Two Young Japanese Governors Rise to Prominence in COVID-19 CrisisPolitics
Measures to counter COVID-19 differ according to the situation in each part of Japan. Since prefectural governors have been granted a great deal of authority for implementing measures, the crisis has become a test of their ability to make decisions and take action. With so much media focus on the pandemic, the eyes of not only local residents but of the entire country are on these regional leaders, who are being tested every day.
One politician who rose to prominence early is the governor of Hokkaidō, Suzuki Naomichi. In advance of the rest of the country, he announced the closing of all prefectural elementary schools on February 26, and two days later declared a state of emergency within Hokkaidō, urging residents to practice social distancing by refraining from unnecessary trips outside the home. This prompt action influenced the subsequent response of the central government and made his name known throughout Japan.
Another prefectural leader who has been the center of media attention, almost on par with Tokyo Governor Koike Yuriko, is Yoshimura Hirofumi, the governor of Osaka. In responding to a string of COVID-19 infections at four live music venues in the city of Osaka, he made a clear effort to curb the spread of infections by actively disclosing information, and bringing to light the different prefectures from where the audience members had come. He also displayed the ability to make and act on decisions, such as his call for people to refrain from traveling between Osaka and Hyōgo Prefectures during a three-day holiday that began on March 20. On May 5, the day following the central government’s announcement to extend the nationwide state of emergency, Yoshimura announced his own “Osaka model” of standards for gradually lifting the social distancing and business closures in his prefecture. He has made a splash for his straight talk about the central government, while his relentless energy has generated a flood of support on social media.
Suzuki is just 39 years old, making him the youngest governor in Japan, while Governor Yoshimura is the second youngest, at 44. The two have had to respond to the COVID-19 crisis after less than one year in office, as both were elected in April 2019. Their photogenic looks have been another factor in their media coverage.
Profiles of Suzuki Naomichi and Yoshimura Hirofumi
|Governor Suzuki (Hokkaidō)||Governor Yoshimura (Osaka)|
|Assumed office||April 23, 2019||April 8, 2019|
|Previous position||Mayor of Yūbari||Mayor of Osaka|
|Political party||Independent||Osaka Restoration Association (acting leader)|
|Date of birth||March 14, 1981||June 17, 1975|
|Degree||Faculty of Law, Hōsei University||Faculty of Law, Kyūshū University|
|First job||Tokyo municipal employee (after high school)||Lawyer|
Yoshimura is a graduate of the prestigious Osaka Prefectural Ikuno Senior High School, and passed the bar exam during his final year at university. In 2011, he decided to pursue a political career, and was elected as a member of the Osaka city council. In 2014, he rose to the national stage, winning a seat in the House of Representatives. When Hashimoto Tōru stepped down as the mayor of the city of Osaka, Yoshimura threw his hat into the ring as the best person to carry on his legacy and won the mayoral election. Deeply attached to his home prefecture, Yoshimura raised the campaign slogan, “I want to lead Osaka forward!!”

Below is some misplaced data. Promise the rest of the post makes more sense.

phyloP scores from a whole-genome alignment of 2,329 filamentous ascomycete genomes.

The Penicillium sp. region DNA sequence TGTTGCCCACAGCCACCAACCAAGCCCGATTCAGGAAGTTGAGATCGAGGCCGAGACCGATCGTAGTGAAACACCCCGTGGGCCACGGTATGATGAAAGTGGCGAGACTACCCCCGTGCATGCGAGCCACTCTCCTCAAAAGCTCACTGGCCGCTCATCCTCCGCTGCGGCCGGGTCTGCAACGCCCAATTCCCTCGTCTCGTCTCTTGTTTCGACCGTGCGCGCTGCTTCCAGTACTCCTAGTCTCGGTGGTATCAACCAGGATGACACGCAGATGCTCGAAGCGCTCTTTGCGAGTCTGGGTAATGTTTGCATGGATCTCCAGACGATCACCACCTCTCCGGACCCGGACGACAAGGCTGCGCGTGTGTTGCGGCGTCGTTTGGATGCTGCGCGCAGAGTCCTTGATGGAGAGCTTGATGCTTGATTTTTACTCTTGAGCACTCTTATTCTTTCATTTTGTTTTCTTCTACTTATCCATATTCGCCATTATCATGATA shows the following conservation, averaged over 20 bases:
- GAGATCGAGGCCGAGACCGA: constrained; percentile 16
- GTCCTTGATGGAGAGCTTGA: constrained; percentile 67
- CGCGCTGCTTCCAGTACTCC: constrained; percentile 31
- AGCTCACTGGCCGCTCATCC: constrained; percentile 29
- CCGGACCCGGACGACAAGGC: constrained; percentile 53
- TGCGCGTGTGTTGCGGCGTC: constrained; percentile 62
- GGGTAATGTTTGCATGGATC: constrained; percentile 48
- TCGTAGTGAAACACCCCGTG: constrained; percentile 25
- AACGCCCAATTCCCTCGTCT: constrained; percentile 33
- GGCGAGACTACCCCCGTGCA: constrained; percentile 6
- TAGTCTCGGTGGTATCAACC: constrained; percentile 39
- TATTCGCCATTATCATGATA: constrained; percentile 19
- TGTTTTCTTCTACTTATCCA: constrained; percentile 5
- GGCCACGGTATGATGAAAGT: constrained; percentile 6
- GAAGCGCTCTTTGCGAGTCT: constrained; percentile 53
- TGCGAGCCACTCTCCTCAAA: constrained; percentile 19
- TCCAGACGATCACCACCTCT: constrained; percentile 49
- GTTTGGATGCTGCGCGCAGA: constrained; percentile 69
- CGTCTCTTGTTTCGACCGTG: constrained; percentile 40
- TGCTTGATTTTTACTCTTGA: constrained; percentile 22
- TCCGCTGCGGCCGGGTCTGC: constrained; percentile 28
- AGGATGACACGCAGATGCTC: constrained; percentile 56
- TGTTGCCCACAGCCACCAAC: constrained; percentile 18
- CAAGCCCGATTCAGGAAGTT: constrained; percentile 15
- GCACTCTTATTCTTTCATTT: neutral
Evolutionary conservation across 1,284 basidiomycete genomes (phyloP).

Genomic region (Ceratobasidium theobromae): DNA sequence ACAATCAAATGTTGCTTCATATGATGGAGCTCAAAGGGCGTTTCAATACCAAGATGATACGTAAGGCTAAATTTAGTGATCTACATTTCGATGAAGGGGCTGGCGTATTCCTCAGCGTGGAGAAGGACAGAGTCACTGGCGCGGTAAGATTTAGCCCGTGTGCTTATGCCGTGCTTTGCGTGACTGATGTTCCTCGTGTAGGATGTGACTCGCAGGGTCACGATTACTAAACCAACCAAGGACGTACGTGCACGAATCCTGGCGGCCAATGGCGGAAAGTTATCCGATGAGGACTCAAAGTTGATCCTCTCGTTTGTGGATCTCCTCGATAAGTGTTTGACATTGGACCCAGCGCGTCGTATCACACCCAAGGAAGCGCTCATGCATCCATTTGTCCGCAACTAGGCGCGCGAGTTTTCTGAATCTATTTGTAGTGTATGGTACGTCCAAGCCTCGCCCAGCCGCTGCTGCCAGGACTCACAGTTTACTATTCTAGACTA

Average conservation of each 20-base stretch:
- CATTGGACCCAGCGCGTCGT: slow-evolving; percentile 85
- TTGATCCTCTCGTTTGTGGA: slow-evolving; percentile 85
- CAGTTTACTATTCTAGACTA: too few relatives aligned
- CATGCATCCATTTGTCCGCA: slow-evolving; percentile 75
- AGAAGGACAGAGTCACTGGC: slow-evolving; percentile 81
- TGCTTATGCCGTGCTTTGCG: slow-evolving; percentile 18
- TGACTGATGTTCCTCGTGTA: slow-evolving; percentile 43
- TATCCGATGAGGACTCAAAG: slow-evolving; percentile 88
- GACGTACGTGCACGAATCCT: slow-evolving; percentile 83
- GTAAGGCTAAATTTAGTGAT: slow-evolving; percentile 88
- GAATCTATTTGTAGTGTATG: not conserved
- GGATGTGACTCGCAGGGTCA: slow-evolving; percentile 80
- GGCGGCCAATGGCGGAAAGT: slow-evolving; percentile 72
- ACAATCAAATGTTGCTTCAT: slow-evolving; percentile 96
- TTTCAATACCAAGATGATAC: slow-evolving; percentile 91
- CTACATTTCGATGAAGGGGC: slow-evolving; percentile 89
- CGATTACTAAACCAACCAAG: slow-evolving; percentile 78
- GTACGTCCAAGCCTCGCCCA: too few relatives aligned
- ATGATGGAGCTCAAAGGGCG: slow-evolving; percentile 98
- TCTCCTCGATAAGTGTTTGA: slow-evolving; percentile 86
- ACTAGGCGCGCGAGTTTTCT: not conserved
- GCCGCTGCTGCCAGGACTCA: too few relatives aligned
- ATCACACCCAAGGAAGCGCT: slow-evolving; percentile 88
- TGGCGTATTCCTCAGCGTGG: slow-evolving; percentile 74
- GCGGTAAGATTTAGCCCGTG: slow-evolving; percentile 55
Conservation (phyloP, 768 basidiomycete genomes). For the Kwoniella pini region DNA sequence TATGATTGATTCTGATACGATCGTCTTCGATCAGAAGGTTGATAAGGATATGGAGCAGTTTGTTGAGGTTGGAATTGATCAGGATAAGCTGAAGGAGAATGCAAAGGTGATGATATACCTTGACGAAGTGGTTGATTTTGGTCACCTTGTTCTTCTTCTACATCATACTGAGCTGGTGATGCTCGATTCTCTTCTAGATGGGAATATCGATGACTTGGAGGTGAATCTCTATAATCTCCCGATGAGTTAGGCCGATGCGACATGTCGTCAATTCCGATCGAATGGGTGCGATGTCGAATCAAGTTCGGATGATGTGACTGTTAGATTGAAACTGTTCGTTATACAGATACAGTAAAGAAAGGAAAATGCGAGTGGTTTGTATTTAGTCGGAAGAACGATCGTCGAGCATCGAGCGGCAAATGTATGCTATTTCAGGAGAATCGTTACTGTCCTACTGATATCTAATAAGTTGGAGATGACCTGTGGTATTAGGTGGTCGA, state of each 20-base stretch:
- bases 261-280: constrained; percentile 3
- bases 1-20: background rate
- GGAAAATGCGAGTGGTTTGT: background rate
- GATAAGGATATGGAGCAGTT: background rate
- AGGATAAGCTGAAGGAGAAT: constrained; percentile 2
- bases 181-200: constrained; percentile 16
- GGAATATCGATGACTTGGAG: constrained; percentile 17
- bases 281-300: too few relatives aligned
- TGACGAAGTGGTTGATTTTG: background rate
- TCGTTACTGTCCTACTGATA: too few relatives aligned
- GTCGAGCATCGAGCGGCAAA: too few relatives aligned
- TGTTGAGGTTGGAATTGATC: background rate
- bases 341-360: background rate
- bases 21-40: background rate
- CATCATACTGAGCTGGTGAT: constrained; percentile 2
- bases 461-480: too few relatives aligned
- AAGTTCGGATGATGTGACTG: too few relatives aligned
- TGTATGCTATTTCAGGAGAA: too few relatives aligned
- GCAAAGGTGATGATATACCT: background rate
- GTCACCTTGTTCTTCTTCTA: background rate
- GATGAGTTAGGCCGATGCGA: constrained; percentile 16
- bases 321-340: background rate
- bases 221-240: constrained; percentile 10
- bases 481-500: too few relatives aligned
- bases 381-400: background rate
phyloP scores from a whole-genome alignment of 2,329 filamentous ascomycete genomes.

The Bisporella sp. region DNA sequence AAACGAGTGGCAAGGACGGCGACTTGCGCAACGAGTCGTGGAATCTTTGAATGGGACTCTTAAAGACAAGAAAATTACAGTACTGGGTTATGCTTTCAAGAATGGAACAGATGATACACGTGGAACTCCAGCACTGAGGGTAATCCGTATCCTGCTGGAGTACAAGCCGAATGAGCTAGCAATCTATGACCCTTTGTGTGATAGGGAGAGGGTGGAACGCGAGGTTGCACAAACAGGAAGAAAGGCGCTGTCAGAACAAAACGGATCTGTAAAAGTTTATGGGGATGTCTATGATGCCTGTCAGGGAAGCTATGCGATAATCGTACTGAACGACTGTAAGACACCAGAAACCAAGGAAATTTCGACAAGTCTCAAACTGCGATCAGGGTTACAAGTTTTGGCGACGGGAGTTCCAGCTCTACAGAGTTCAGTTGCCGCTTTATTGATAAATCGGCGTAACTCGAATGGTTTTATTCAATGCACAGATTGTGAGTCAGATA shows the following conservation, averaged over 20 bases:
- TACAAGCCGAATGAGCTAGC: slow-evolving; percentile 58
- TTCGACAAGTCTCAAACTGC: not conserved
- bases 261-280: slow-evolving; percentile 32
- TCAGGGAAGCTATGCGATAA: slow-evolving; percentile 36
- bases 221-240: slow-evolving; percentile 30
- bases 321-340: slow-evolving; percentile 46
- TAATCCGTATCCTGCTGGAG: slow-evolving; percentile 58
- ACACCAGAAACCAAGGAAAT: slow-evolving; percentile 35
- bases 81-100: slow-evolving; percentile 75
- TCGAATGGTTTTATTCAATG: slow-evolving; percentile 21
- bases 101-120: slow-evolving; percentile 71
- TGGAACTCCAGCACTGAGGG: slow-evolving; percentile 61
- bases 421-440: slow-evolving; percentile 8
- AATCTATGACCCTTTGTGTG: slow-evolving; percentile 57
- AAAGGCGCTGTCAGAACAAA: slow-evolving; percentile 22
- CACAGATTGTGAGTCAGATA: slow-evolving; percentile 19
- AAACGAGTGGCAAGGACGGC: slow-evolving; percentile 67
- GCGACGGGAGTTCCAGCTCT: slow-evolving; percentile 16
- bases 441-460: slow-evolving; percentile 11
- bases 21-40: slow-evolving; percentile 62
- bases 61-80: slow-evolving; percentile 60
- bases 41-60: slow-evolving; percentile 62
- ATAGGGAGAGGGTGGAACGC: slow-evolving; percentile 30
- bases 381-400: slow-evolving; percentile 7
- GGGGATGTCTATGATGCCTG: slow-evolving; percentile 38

The obstacle-strewn career path of Suzuki stands in sharp contrast to the elite background of Yoshimura. The economic hardships resulting from his parent’s divorce forced him to abandon his plan to attend university after high school. Instead, he secured a job in 1999 as a Tokyo Metropolitan Government employee. While holding that job, he pursued a university degree at Hōsei University as a night student, also serving as the captain of the boxing team, graduating within four years. In 2008, the Tokyo Metropolitan Government seconded him to Hokkaidō to work for the city of Yūbari, which declared bankruptcy in 2008. Initially, the posting was to last for one year, but he asked for a year’s extension so he could continue trying to revive the local area. Upon returning to Tokyo, he was assigned to the General Affairs Division of the Tokyo Governor’s Office, and then dispatched to work in the Cabinet Office. But he subsequently decided to run for mayor of Yūbari, responding to enthusiastic calls from local residents, and was elected to that position at the tender age of 30 years and one month.
Immediately after taking office as mayor of Yūbari, Suzuki reduced his salary by 70% and eliminated the retirement pay benefit and entertainment funds to which he had been entitled. Those measures brought him attention as the “least expensive local leader in Japan” with an annual salary of just ¥2.5 million.
In aiming to make Yūbari a more compact city, Suzuki took the step of proposing to Japan Railways the elimination of train lines with few passengers and drawing up alternative transportation options. At the same time, he focused on restructuring the municipal government, including such initiatives as cultivating the sales of special local items like Yūbari melons. After his election as Hokkaidō governor, he also requested a 30% cut in his salary and retirement allowance.
The styles of the two governors are different, with Yoshimura projecting a strong image and shooting out ideas as fast as machine-gun bullets, while Suzuki takes a more measured approach, as if weighing the meaning of each word he says. Even though they are quite different as personality types, they share the ability to get things done, and both have come under the spotlight for their stances as leaders who protect the lives and livelihoods of their own residents.
(Translated from Japanese. Banner photo: Suzuki Naomichi, governor of Hokkaidō (left), and Yoshimura Hirofumi, governor of Osaka. © Jiji.)